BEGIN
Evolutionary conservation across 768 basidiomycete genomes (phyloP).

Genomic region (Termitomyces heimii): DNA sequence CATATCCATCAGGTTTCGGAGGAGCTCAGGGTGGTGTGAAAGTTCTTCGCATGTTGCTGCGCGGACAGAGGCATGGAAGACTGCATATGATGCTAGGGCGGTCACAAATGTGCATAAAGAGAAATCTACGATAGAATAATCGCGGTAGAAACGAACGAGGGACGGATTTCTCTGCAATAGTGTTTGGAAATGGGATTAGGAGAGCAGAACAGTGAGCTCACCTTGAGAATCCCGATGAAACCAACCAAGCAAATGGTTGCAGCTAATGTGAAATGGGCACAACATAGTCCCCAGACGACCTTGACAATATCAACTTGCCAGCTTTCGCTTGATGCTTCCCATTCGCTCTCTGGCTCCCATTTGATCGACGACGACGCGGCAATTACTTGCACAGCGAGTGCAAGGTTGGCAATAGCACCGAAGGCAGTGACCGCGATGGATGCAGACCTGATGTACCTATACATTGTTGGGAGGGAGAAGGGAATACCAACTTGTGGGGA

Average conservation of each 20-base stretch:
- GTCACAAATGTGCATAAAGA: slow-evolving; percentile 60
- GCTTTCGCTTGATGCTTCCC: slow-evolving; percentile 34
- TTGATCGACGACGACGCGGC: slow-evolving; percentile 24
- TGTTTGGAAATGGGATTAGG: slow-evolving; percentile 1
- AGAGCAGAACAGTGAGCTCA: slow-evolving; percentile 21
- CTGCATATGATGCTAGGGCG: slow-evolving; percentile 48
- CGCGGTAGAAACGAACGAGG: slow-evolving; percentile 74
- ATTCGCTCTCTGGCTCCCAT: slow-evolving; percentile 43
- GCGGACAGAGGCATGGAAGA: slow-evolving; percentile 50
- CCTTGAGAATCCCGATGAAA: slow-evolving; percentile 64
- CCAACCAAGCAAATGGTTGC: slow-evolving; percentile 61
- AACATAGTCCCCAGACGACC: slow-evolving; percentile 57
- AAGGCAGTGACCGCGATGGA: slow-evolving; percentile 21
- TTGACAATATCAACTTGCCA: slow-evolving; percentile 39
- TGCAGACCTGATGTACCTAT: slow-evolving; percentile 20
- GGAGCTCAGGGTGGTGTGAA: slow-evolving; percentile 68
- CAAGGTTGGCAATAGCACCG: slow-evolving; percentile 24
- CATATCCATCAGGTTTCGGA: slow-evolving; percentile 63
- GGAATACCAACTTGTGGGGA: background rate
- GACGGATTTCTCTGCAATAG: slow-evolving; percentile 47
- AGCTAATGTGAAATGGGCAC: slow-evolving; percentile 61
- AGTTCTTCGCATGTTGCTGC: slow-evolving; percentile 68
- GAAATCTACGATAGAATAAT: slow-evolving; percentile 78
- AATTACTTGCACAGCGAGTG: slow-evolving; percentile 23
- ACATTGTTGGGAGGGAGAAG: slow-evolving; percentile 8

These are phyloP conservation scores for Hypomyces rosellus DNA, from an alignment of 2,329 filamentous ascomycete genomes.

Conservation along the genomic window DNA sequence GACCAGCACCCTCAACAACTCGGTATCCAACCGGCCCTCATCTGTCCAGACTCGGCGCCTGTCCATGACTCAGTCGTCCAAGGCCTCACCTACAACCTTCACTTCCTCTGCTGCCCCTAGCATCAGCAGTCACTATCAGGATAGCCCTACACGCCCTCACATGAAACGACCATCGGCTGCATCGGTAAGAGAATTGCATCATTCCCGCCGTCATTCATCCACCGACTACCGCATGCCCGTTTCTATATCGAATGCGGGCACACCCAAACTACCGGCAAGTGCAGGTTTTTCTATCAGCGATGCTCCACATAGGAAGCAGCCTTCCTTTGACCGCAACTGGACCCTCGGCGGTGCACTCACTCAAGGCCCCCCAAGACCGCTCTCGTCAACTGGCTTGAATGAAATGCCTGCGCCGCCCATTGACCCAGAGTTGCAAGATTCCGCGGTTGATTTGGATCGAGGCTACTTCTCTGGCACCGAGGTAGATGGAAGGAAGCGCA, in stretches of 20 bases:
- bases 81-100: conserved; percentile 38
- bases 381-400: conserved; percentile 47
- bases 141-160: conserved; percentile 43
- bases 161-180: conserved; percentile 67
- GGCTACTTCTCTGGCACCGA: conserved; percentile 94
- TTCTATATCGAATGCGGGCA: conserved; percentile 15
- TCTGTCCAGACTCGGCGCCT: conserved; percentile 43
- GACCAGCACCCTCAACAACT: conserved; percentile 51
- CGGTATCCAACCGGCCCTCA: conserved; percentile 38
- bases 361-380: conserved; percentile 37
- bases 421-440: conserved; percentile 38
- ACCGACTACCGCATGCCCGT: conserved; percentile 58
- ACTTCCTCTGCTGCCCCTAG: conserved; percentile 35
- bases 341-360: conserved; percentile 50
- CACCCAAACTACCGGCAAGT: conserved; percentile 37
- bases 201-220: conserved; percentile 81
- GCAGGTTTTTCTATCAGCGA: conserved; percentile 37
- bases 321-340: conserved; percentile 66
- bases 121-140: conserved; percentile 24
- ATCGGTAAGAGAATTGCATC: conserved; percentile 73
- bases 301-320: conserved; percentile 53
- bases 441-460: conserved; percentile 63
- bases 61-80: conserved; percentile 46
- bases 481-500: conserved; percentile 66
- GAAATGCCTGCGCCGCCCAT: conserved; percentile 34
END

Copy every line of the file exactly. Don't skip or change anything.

Evolutionary conservation across 768 basidiomycete genomes (phyloP).

Genomic region (Termitomyces heimii): DNA sequence CATATCCATCAGGTTTCGGAGGAGCTCAGGGTGGTGTGAAAGTTCTTCGCATGTTGCTGCGCGGACAGAGGCATGGAAGACTGCATATGATGCTAGGGCGGTCACAAATGTGCATAAAGAGAAATCTACGATAGAATAATCGCGGTAGAAACGAACGAGGGACGGATTTCTCTGCAATAGTGTTTGGAAATGGGATTAGGAGAGCAGAACAGTGAGCTCACCTTGAGAATCCCGATGAAACCAACCAAGCAAATGGTTGCAGCTAATGTGAAATGGGCACAACATAGTCCCCAGACGACCTTGACAATATCAACTTGCCAGCTTTCGCTTGATGCTTCCCATTCGCTCTCTGGCTCCCATTTGATCGACGACGACGCGGCAATTACTTGCACAGCGAGTGCAAGGTTGGCAATAGCACCGAAGGCAGTGACCGCGATGGATGCAGACCTGATGTACCTATACATTGTTGGGAGGGAGAAGGGAATACCAACTTGTGGGGA

Average conservation of each 20-base stretch:
- GTCACAAATGTGCATAAAGA: slow-evolving; percentile 60
- GCTTTCGCTTGATGCTTCCC: slow-evolving; percentile 34
- TTGATCGACGACGACGCGGC: slow-evolving; percentile 24
- TGTTTGGAAATGGGATTAGG: slow-evolving; percentile 1
- AGAGCAGAACAGTGAGCTCA: slow-evolving; percentile 21
- CTGCATATGATGCTAGGGCG: slow-evolving; percentile 48
- CGCGGTAGAAACGAACGAGG: slow-evolving; percentile 74
- ATTCGCTCTCTGGCTCCCAT: slow-evolving; percentile 43
- GCGGACAGAGGCATGGAAGA: slow-evolving; percentile 50
- CCTTGAGAATCCCGATGAAA: slow-evolving; percentile 64
- CCAACCAAGCAAATGGTTGC: slow-evolving; percentile 61
- AACATAGTCCCCAGACGACC: slow-evolving; percentile 57
- AAGGCAGTGACCGCGATGGA: slow-evolving; percentile 21
- TTGACAATATCAACTTGCCA: slow-evolving; percentile 39
- TGCAGACCTGATGTACCTAT: slow-evolving; percentile 20
- GGAGCTCAGGGTGGTGTGAA: slow-evolving; percentile 68
- CAAGGTTGGCAATAGCACCG: slow-evolving; percentile 24
- CATATCCATCAGGTTTCGGA: slow-evolving; percentile 63
- GGAATACCAACTTGTGGGGA: background rate
- GACGGATTTCTCTGCAATAG: slow-evolving; percentile 47
- AGCTAATGTGAAATGGGCAC: slow-evolving; percentile 61
- AGTTCTTCGCATGTTGCTGC: slow-evolving; percentile 68
- GAAATCTACGATAGAATAAT: slow-evolving; percentile 78
- AATTACTTGCACAGCGAGTG: slow-evolving; percentile 23
- ACATTGTTGGGAGGGAGAAG: slow-evolving; percentile 8

These are phyloP conservation scores for Hypomyces rosellus DNA, from an alignment of 2,329 filamentous ascomycete genomes.

Conservation along the genomic window DNA sequence GACCAGCACCCTCAACAACTCGGTATCCAACCGGCCCTCATCTGTCCAGACTCGGCGCCTGTCCATGACTCAGTCGTCCAAGGCCTCACCTACAACCTTCACTTCCTCTGCTGCCCCTAGCATCAGCAGTCACTATCAGGATAGCCCTACACGCCCTCACATGAAACGACCATCGGCTGCATCGGTAAGAGAATTGCATCATTCCCGCCGTCATTCATCCACCGACTACCGCATGCCCGTTTCTATATCGAATGCGGGCACACCCAAACTACCGGCAAGTGCAGGTTTTTCTATCAGCGATGCTCCACATAGGAAGCAGCCTTCCTTTGACCGCAACTGGACCCTCGGCGGTGCACTCACTCAAGGCCCCCCAAGACCGCTCTCGTCAACTGGCTTGAATGAAATGCCTGCGCCGCCCATTGACCCAGAGTTGCAAGATTCCGCGGTTGATTTGGATCGAGGCTACTTCTCTGGCACCGAGGTAGATGGAAGGAAGCGCA, in stretches of 20 bases:
- bases 81-100: conserved; percentile 38
- bases 381-400: conserved; percentile 47
- bases 141-160: conserved; percentile 43
- bases 161-180: conserved; percentile 67
- GGCTACTTCTCTGGCACCGA: conserved; percentile 94
- TTCTATATCGAATGCGGGCA: conserved; percentile 15
- TCTGTCCAGACTCGGCGCCT: conserved; percentile 43
- GACCAGCACCCTCAACAACT: conserved; percentile 51
- CGGTATCCAACCGGCCCTCA: conserved; percentile 38
- bases 361-380: conserved; percentile 37
- bases 421-440: conserved; percentile 38
- ACCGACTACCGCATGCCCGT: conserved; percentile 58
- ACTTCCTCTGCTGCCCCTAG: conserved; percentile 35
- bases 341-360: conserved; percentile 50
- CACCCAAACTACCGGCAAGT: conserved; percentile 37
- bases 201-220: conserved; percentile 81
- GCAGGTTTTTCTATCAGCGA: conserved; percentile 37
- bases 321-340: conserved; percentile 66
- bases 121-140: conserved; percentile 24
- ATCGGTAAGAGAATTGCATC: conserved; percentile 73
- bases 301-320: conserved; percentile 53
- bases 441-460: conserved; percentile 63
- bases 61-80: conserved; percentile 46
- bases 481-500: conserved; percentile 66
- GAAATGCCTGCGCCGCCCAT: conserved; percentile 34